Hybrid cloud vs Multi-cloud: What’s the difference?

A hybrid cloud setup is a combination of a private cloud and a public cloud. In this strategy, the applications can be categorized so that one group can run on on-premises in a private cloud and another group on the public cloud. It is also possible that a single application can stretch between private and public cloud. In this scenario, public cloud can be used for peak usage periods to burst the application from private cloud, as a disaster recovery site, or as a backup destination.

In a multi-cloud setup, there are two or more public clouds used for the enterprise needs. A private cloud could be an addition to two or more public clouds. With public cloud options that include Amazon Web Services (AWS), Google Cloud Platform (GCP), Microsoft Azure, IBM Cloud, there are ample choices for the enterprises to pick for their public cloud strategy.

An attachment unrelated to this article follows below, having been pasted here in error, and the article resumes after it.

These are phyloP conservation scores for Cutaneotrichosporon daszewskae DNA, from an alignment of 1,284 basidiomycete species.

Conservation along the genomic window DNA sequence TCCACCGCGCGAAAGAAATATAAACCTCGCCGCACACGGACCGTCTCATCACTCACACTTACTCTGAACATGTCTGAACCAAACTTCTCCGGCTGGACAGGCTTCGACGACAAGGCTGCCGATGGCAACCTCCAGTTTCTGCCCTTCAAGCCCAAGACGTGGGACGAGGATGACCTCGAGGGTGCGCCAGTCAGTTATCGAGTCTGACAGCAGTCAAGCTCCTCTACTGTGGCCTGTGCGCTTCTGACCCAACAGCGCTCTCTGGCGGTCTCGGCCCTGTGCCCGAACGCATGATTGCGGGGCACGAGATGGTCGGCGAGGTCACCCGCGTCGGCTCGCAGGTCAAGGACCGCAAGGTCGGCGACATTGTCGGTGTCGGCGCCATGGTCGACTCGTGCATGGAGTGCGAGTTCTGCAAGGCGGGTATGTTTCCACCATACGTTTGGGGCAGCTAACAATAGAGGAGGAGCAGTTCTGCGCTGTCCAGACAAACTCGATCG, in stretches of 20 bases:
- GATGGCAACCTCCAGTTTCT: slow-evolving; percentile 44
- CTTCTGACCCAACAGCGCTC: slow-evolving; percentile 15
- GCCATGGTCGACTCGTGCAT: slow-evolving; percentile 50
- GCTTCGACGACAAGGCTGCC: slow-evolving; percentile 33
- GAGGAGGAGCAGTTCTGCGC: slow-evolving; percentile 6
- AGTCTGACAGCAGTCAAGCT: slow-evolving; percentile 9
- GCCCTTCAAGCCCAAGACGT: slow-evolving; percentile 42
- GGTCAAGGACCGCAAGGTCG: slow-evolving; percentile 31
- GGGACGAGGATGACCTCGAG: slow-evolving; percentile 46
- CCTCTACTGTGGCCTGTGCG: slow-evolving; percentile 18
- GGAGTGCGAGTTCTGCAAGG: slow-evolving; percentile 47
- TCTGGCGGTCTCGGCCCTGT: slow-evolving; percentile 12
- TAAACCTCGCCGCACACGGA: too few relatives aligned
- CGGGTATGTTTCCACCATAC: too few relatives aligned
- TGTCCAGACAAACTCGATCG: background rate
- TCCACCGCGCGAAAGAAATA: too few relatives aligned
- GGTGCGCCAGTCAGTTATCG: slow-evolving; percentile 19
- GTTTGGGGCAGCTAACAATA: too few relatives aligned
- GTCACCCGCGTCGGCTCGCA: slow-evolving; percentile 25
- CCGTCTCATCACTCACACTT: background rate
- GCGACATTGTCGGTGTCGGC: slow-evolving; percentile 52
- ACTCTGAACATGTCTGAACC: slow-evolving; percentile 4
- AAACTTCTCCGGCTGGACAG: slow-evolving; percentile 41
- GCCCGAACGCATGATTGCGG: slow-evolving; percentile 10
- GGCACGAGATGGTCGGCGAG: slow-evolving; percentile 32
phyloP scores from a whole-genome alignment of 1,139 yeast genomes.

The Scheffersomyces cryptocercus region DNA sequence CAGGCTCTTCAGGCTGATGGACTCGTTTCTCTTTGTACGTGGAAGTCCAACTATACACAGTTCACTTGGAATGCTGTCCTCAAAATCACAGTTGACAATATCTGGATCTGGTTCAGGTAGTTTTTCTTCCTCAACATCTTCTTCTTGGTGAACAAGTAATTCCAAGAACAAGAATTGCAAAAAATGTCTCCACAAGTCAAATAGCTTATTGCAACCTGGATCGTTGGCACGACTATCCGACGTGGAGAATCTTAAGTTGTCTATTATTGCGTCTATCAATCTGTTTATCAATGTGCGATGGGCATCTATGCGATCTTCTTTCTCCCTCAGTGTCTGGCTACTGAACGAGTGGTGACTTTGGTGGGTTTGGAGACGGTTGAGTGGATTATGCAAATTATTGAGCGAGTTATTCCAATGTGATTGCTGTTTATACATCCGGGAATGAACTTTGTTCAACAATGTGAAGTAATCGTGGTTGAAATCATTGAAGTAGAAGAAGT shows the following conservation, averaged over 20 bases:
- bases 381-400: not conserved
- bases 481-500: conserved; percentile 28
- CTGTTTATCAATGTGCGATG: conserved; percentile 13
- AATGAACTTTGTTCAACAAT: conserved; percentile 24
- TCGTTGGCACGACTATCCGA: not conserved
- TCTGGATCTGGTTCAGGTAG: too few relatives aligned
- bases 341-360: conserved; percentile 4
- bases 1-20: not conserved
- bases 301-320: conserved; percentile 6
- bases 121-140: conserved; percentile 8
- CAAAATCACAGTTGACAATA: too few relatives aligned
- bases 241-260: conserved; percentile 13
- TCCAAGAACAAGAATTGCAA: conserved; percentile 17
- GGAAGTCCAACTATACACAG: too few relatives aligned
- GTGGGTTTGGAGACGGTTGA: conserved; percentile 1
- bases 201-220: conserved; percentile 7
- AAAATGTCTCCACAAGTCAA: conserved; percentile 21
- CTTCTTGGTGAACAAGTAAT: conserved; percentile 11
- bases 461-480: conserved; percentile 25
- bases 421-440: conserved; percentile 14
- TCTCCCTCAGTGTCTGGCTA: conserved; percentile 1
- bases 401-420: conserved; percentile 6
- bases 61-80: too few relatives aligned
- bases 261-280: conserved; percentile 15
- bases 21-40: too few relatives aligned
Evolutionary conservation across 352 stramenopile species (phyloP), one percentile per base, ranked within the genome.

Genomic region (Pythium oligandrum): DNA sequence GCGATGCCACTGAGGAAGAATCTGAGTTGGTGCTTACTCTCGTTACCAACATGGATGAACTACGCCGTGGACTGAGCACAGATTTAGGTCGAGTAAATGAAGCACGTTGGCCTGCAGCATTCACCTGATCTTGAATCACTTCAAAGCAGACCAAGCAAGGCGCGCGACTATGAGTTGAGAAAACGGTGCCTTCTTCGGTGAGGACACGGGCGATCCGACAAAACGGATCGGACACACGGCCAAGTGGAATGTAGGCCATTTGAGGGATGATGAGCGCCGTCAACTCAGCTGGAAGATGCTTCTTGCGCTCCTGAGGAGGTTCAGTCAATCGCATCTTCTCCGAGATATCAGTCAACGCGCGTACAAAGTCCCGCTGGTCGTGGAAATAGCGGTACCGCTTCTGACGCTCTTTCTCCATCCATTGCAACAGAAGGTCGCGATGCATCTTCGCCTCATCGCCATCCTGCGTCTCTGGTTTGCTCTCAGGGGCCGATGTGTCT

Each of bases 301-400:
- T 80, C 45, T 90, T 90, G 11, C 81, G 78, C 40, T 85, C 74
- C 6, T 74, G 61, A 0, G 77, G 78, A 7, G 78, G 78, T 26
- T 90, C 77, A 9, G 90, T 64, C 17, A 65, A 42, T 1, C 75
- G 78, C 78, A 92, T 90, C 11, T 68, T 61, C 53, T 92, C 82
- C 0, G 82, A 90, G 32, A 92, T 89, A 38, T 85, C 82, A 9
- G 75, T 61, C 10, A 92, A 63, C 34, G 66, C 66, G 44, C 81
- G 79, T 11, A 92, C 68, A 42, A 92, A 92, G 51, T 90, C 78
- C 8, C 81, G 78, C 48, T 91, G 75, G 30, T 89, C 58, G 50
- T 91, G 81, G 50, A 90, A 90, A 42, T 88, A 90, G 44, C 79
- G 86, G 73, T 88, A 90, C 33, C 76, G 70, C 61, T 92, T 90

Hybrid Cloud vs Multi-cloud strategies

 

The Need for Application Portability

Leveraging a hybrid or multi-cloud strategy requires the ability to move workloads between clouds to avoid infrastructure lock-in and to achieve better cost economics. However, each cloud has its own method of automation, deployment, and monitoring, making it challenging to move workloads, often resulting in costly migration projects. For a multi-cloud strategy to be practical, a business application deployed on AWS should have the ability to move to Azure or GCP with ease and should not require a large migration project. Public and private clouds should be simply seen as resources, and platform engineers or site reliability engineers (SREs) should have the ability to move applications from one cloud to another with the click of a button.